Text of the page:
This is a review of Eric Mason’s book Manhood Restored: How the Gospel makes Men Whole. We want to thank Jason Wright, MDiv student at Southeastern Baptist Theological Seminary, for doing this book review at the request of Baptist21. This book is available for purchase here.
“Another book on manhood?” I wasn’t sure I wanted to delve into another book designed to give a twelve-step plan to make me a better man for Jesus. But Eric Mason beat me to the punch, and started Manhood Restored with exactly those words. A host of books have taught men how to be “Wild at Heart,” a “Point Man,” or my personal favorite, a “Waffle.” While those books make valuable contributions to understanding Christian manhood, this book contributes in a way many others do not.
Eric Mason, often known as Emase, is the lead pastor and founder of Epiphany Fellowship in Philadelphia, PA. I appreciate the pastoral style of his writing and his ability to contextualize in such a way that his illustrations effectively reach his audience without a stretch.
Of all the books on manhood I have read, this is the one I found most useful. This text is, to put it simply, a Theology of Manhood. Pastor Mason draws on his pastoral and theological prowess, painting for the reader a picture of a Christ-like Man. He explains manhood using Scripture as the foundation and applies it practically from his pastoral experience.
Dr. Mason applies the biblical theme of restoration to manhood explaining that biblical manhood is grounded in a relationship with God. Emase explains the Gospel in the same breath that he explains manhood. This helpfully creates a mindset that does not bifurcate being manly and being Christian. He writes that a man cannot be complete on his own. Only through the hope of the gospel and the work of the Spirit can a man exemplify the character of Christ.
His chapter entitled “The Restorer of Manhood” is my favorite. He illustrates Jesus as the ideal man, the unattainable standard that we are called to emulate. He is the model for Christian character, strength, and humility. Emase is not the first to cite Jesus as an example for men, but he stands out as someone who has done so while maintaining faithfulness to the Text. Emase argues that Jesus’ job as a carpenter doesn’t make him a man, but sacrificing himself for the helpless does.
In the chapter on “The Restored Family,” I was particularly impacted by the challenge of personal responsibility. Emase writes, “If your family is not growing spiritually, the question is not what are they doing wrong. The proper question is; what is your role in them being in that state?” He continues, “It doesn’t all fall on you, just as it’s not Jesus’ fault if you aren’t moving forward spiritually.” The element of personal responsibility is one of the strongest recurring themes in Manhood Restored. In a culture where men escape from reality using video games, pornography, and social media, we need men who will take responsibility, dying to self, and living lives that bring glory to God.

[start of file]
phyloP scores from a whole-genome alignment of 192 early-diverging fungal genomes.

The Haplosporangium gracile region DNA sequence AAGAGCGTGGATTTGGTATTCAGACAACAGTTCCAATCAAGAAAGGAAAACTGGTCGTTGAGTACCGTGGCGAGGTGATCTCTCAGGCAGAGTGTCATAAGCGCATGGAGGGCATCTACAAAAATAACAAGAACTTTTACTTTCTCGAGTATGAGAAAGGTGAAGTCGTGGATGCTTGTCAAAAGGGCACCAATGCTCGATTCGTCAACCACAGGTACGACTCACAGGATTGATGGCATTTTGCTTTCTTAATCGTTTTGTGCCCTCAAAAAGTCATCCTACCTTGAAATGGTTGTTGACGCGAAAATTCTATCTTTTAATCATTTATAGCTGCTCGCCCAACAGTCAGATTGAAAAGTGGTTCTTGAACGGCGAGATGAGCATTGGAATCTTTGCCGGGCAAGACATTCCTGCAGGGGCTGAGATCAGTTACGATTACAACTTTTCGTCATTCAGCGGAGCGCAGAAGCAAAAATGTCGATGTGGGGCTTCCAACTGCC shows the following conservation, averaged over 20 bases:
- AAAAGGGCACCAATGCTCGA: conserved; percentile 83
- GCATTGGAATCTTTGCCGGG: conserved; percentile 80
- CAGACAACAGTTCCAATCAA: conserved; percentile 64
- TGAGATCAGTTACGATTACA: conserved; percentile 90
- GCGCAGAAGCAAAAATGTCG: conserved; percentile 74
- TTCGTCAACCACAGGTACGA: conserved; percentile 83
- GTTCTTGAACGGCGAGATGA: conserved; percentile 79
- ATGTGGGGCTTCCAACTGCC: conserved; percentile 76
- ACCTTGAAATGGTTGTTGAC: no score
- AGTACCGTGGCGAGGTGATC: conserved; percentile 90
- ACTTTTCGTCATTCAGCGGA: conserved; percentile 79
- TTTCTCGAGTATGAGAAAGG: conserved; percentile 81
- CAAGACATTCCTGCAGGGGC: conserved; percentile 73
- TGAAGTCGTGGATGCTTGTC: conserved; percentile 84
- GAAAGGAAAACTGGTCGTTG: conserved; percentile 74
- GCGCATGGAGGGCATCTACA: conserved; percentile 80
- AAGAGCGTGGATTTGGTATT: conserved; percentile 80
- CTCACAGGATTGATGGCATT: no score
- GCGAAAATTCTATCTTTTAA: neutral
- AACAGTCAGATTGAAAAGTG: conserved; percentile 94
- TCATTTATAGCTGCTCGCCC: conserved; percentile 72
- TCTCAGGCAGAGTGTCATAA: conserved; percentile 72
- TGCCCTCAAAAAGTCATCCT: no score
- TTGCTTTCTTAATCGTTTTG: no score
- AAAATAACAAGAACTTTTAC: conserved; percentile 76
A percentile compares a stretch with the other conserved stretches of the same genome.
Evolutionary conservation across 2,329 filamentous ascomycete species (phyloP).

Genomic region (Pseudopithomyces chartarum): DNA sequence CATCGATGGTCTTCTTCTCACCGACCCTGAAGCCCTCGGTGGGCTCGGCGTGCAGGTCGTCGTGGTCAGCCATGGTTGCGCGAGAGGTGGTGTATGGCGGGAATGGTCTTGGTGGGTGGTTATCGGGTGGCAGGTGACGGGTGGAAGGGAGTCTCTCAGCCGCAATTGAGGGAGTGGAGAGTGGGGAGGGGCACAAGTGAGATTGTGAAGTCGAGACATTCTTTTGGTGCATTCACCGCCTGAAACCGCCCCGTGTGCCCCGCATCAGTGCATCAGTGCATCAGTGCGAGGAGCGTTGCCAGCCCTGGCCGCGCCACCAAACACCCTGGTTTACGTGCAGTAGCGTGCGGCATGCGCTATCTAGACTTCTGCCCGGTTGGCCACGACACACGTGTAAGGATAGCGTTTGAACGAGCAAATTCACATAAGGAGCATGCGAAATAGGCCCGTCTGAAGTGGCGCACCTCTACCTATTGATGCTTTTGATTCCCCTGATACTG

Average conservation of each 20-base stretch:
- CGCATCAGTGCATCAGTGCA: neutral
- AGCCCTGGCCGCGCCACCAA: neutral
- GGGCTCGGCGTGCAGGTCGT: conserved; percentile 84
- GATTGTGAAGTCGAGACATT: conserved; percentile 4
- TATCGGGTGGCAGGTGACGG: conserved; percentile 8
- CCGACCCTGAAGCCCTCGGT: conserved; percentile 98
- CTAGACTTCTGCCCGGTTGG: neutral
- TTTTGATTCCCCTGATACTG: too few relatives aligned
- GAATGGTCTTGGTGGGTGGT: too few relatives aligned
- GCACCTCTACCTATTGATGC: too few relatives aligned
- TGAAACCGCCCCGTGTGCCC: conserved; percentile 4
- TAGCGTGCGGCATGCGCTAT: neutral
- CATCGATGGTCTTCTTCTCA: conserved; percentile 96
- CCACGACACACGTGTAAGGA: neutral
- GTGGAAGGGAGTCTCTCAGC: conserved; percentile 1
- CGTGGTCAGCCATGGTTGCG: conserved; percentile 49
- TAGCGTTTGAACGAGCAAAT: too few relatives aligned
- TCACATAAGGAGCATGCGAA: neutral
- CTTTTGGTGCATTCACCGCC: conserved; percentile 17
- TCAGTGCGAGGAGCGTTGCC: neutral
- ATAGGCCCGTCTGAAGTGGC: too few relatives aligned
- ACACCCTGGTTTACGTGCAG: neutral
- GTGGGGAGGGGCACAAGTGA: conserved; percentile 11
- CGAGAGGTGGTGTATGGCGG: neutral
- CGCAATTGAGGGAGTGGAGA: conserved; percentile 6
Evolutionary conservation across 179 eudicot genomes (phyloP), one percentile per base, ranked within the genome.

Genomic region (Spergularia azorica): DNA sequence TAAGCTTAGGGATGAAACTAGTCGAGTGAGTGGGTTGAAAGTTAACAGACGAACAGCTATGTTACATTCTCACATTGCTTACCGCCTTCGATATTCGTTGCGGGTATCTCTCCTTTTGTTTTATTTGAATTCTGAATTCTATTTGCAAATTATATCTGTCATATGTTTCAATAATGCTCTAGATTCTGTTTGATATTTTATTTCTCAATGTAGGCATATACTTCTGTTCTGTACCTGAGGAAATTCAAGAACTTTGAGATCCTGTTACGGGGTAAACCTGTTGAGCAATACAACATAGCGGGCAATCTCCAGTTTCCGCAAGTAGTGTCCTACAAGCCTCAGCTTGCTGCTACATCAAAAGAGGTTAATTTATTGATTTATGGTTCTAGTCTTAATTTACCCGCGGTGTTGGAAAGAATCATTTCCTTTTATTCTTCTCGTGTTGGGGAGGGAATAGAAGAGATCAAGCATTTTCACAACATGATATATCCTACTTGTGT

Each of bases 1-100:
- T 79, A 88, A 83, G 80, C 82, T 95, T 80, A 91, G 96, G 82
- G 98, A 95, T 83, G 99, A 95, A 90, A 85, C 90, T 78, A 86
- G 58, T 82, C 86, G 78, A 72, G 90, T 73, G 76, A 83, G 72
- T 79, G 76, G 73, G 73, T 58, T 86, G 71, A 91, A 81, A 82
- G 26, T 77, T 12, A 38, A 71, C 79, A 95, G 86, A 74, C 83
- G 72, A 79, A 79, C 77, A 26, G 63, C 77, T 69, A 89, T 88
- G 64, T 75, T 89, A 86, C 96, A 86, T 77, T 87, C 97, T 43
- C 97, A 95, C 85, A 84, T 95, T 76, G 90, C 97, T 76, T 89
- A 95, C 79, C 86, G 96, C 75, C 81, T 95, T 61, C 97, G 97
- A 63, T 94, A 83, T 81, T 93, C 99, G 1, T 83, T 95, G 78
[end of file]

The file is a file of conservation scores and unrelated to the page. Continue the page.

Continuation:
It is also important to understand how change happens. As Emase points out: “we assume that real change happens from the outside in, it does not.” Real change happens by the work of the Spirit within the Christian. Our God is active in making men what they could not be on their own; He is molding them into the image of Christ. For this lasting change there is no 12-step program, there is only the God of the Bible who loves his people and is active in their lives.
Dr. Mason continues by addressing specific issues facing manhood in our culture, including “daddy deprivation” and the self-centered sexuality of little boys in adult bodies. These issues are connected by their cause, sin, and their solution, Christ. Mason constantly reminds the reader of the universal problem of sin and our hope in the work of Christ.
The final chapter, “Restored Church,” gives practical instruction for making your church a natural fit for men. Becoming a Christian and part of a church does not mean ignoring testosterone for the rest of your life. You now have the opportunity to grow as a man with godly wisdom, character, and grace. Where masculinity in the church was once a rarity, let it now be common.
In this book Eric Mason illustrates the Scope of Manhood, or man’s purpose while on earth. He continues by describing the Problems in Manhood, the hindrances that hold every man back from accomplishing his purpose. And lastly, the Redemption of Manhood, or how the work of Christ is active in every man. The Spirit of God is at work in every Christian man, molding and shaping him into the image of Christ.
This book can serve an evangelistic purpose, helping men understand what the Gospel is and how it changes their lives. It also serves the Christian man; assisting them in understanding the work of the Spirit for sanctification.
This book would benefit any man, whether he is a pastor, well experienced in ministry and developed in manhood, or a boy, just discovering what it means to be a man. I believe it would be a great resource for a father and son to go through together. Regardless of how you study it, I highly recommend this exceptional book on biblical manhood. I hope it further propels our churches to cultivating men of character, men who do justly, love mercy, and walk humbly before God.